Researchers at the Children's Aquarium at Fair Park in Dallas, TX were curious what would happen if they fed their jellyfish a mix of seawater and peanut butter. Why? Well... two reasons, really.
Above: A moon jelly on day one of the experiment by Montoya and Christie via NatGeo
According to aquarist P. Zelda Montoya and aquarium supervisor Barrett L. Christie, one reason was for the obvious pun-tential:
...we would love to claim we conducted this trial with noble purpose, but the truth is that we just wanted to make peanut butter and jellyfish simply to see if it could be done. Whether or not it should be done is a question no doubt to be debated by philosophers for the ages (or at least by some aquarists over beers). We herein report on what we believe to be the first known unholy amalgamation of America's favorite lunchtime treat and live cnidarians.
But before someone gets on the phone with IUCAC about Montoya and Christie's frivolous treatment of the zoo's jellyfish, here's the second, more important reason for this investigation: Research has determined that the use of fish and shrimp as a protein source in marine-feed is an unsustainable practice. Seeking out cheap protein replacements is therefore vital to the future of aquaculture. Ground peanuts have shown promise as a cheap and effective protein replacement for "marine animal protein" in diets provided to sea creatures in captivity, like shrimp and finfish – so while Montoya and Christie's writeup of the experiment comes across as pretty blithe, it's not actually as out there as it sounds.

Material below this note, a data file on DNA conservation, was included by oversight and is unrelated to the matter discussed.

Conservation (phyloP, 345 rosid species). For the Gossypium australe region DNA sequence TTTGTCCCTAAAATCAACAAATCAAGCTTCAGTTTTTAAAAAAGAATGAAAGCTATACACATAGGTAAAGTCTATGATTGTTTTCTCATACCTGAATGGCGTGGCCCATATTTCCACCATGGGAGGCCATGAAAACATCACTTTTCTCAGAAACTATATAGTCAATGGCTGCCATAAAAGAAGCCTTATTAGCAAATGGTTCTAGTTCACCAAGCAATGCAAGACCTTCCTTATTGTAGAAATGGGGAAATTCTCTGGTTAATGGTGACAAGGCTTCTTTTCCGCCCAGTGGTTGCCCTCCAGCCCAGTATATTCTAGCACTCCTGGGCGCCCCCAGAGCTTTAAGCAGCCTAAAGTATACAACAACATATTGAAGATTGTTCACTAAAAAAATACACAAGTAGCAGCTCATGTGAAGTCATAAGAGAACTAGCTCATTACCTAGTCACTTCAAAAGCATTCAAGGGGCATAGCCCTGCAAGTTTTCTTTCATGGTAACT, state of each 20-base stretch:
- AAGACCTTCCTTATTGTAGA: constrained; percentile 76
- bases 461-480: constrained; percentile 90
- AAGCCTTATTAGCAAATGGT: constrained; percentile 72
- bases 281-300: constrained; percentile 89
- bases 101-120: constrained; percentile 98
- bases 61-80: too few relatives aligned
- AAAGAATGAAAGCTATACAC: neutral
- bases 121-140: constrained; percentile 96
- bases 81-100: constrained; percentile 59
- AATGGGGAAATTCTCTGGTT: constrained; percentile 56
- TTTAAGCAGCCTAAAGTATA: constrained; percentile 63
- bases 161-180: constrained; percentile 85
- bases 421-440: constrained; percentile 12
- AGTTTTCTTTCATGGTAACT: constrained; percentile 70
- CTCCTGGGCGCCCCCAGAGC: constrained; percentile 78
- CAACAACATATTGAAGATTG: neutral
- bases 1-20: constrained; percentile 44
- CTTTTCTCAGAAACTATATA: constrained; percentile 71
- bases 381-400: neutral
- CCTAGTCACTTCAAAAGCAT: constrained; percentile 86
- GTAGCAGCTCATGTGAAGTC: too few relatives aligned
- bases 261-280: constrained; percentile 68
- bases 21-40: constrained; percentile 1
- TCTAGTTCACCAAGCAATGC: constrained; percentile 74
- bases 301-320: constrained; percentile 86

Plus, it actually appears to have worked.
Montoya and Christie emulsified creamy peanut butter and seawater in a blender and fed it to ~250 of the zoo's young moon jellyfish (Aurelia aurita). The pair then monitored the jellies' early development, and found two things.
One: the jellyfish took on a distinctly brown color immediately after feeding. (Pictured above are two moon jellies. The one on the left is in a contracted state and has just been fed, hence its brown-ness.)
Two: While their growth rates have tapered slightly compared to normal jellies, the PB-fed specimens appear to have developed "on-par with normal A. aurita outgrowth."
Montoya and Christie intend to continue raising the jellyfish to see if they can reproduce successfully. They make no mention of a followup study in their writeup of the experiment, but it wouldn't be a bad idea. Montoya and Christie's investigation lacked a control group. There was also no variation of ratios in the peanutbutter/seawater mixtures, which there really should be if you're trying to strike a balance between cost-effectiveness and the health of the animals you're raising. This experiment may have started out as something of a joke – but it doesn't have to end that way.